And with respect to political ideology, the case is even more stark. Where once statesmanship and common ground were lauded (my past musings here), today in Congress, ideological stridency is the coin of the realm for both parties. Middle-grounders are marginalized by leadership and ridiculed by the "party faithful" (and convincingly re-elected by their constituents). Presidential hopes rise or fall on the candidate's ability to court the wings during the primaries and win the mad dash to the center for the general election.
And yet we are compelled to witness the antics of Ted Kennedy attempting to bully Judge Alito and lecture about "ethics," as though there is anything in his checkered career that would qualify him to hold forth on the subject. We must listen to Chuck Schumer tell us how unconvinced he is that Judge Alito can set his personal opinions aside, when it is plain that Schumer himself would not, could not, subjugate his own opinion to anyone else's, let along admit that he may be wrong, unless his political survival depended on it. Nonetheless, something tells me that, may years from now, if Schumer were to tire of the Senate and was enticed by the lure of lifetime tenure on the federal bench, he would steadfastly assure us that his thirty years of partisan bomb throwing was "just politics," and expect us to believe him.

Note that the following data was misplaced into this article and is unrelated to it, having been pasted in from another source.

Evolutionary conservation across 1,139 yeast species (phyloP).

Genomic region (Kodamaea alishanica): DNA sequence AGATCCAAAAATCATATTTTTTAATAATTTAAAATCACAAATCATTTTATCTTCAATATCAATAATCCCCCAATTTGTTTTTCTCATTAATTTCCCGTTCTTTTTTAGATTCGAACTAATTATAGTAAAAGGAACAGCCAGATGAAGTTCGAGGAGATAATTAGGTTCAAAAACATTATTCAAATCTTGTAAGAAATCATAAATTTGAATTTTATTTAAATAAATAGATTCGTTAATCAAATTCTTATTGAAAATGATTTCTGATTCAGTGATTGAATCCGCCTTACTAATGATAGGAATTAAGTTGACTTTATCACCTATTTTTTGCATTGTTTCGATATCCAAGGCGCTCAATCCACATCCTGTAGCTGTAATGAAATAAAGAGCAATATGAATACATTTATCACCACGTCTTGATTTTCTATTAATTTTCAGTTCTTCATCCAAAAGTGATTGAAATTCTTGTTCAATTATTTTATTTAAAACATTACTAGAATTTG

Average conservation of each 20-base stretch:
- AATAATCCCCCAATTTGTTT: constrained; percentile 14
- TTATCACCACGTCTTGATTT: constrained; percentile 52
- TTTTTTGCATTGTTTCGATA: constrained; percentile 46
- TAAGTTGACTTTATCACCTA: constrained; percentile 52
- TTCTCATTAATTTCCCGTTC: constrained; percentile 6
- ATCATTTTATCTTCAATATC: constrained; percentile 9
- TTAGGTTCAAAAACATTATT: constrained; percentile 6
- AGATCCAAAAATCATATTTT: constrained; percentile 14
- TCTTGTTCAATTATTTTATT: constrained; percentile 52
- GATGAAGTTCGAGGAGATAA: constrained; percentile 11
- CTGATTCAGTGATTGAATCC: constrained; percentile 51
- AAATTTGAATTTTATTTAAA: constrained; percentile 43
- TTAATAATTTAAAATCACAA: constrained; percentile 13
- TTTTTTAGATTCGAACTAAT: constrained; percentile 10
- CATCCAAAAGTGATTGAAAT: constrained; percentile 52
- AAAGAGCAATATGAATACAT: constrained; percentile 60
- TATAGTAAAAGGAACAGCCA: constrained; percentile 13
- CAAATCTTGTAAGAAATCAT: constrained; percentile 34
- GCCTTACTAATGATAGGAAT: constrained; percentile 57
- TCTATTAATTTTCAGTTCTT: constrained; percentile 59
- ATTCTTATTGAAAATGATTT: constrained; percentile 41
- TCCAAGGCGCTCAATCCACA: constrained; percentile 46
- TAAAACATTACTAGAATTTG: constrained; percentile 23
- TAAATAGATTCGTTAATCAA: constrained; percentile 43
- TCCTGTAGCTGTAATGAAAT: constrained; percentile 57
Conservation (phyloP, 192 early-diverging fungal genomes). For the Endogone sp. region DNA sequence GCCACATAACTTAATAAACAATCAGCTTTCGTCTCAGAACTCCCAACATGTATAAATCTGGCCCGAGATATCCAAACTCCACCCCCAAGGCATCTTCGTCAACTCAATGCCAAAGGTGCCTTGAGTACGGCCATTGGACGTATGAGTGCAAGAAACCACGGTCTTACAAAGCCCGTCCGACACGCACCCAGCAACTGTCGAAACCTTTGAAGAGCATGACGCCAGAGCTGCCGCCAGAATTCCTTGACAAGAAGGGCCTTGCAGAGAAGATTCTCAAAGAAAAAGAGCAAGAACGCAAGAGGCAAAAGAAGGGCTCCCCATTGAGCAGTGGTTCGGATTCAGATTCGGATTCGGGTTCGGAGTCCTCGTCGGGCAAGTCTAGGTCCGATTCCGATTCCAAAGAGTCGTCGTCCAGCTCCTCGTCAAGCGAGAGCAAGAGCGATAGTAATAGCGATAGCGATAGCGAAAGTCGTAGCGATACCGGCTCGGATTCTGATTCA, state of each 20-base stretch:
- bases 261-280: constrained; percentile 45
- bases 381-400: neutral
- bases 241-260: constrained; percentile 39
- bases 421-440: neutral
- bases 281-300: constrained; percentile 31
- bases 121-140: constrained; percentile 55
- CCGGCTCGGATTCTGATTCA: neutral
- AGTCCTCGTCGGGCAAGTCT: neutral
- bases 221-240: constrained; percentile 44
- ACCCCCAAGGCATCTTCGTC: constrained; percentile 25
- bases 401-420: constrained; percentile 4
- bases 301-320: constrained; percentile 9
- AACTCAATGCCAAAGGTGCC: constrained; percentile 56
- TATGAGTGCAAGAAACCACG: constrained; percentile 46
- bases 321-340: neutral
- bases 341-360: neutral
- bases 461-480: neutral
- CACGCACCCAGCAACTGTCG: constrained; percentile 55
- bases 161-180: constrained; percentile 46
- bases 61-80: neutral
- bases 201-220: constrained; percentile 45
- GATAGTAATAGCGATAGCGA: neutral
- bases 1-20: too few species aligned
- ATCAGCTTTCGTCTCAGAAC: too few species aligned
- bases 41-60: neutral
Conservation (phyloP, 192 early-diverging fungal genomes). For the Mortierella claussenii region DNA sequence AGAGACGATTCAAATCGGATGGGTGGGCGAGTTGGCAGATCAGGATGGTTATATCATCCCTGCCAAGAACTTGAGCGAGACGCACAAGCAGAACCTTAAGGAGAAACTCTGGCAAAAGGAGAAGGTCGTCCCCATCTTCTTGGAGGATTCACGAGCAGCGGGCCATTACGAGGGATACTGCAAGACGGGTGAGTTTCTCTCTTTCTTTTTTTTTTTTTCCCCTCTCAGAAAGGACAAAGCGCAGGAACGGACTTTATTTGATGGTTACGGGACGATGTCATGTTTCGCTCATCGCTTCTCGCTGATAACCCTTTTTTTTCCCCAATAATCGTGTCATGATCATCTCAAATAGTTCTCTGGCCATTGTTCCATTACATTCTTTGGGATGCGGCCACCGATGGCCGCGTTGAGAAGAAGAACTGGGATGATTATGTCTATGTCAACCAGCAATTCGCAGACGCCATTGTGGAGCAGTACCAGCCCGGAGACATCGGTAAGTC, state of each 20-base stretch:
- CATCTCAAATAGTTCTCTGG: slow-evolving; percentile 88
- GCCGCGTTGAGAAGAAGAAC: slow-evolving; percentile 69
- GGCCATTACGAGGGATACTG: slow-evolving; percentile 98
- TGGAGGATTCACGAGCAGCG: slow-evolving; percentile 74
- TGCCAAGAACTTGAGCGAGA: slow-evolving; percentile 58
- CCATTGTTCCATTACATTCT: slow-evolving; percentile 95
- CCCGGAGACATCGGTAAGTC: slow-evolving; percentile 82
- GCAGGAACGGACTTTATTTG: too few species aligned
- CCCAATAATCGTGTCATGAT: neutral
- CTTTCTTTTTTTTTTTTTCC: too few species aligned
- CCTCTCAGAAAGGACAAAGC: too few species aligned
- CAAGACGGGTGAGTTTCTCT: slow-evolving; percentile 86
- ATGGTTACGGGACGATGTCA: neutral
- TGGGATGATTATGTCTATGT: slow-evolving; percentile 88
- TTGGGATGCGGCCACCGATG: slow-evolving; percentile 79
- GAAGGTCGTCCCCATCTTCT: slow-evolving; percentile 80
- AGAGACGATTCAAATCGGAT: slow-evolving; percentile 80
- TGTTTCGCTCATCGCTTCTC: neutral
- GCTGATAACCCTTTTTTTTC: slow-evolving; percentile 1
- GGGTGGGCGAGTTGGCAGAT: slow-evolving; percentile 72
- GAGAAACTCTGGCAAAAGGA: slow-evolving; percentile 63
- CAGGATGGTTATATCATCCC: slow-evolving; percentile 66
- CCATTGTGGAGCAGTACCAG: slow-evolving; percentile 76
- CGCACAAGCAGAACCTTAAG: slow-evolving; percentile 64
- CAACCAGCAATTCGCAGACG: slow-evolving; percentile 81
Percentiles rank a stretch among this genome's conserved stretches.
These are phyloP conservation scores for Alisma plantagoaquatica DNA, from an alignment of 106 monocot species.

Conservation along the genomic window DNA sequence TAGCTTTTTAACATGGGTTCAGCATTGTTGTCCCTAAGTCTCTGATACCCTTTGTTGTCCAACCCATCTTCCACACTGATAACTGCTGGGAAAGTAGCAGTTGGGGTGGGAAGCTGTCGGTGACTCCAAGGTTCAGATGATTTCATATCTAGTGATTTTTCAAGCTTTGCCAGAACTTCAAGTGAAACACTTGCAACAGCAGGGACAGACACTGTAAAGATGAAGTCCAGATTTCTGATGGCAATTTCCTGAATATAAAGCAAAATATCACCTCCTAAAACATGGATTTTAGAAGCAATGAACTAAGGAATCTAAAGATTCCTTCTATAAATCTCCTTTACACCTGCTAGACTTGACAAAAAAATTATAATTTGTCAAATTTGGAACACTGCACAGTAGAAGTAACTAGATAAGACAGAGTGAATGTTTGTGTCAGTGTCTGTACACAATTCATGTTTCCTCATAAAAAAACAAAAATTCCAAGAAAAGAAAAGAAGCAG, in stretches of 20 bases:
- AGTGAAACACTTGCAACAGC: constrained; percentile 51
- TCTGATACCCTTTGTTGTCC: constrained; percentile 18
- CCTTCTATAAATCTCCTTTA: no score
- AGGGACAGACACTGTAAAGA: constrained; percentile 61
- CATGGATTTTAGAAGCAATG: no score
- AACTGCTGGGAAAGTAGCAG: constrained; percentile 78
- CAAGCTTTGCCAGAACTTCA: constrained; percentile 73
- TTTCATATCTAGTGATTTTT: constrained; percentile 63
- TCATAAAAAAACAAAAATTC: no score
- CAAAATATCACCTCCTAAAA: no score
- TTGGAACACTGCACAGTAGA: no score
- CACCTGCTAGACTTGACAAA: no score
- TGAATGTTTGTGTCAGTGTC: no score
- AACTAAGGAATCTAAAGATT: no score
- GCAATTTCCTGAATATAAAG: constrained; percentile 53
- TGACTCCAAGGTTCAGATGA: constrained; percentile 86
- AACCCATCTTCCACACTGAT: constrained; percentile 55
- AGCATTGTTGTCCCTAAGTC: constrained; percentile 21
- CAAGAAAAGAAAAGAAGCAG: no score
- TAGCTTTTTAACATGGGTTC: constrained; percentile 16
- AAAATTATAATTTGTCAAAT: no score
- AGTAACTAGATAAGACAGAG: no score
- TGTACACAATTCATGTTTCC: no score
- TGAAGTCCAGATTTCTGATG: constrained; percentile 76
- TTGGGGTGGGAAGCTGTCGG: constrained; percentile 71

Well I don't believe him. Now or ever. I believe in the statements of Judge Alito's colleagues on the Circuit Court and from the U. S. Attorney's office. I believe those who have worked with him and studied with him. And I believe in the process of transformation, so eloquently described by the jurists that endorse him.
I only wish that we could convince Congressmen to wear black robes.
Wednesday, January 11, 2006
A Genuine Circus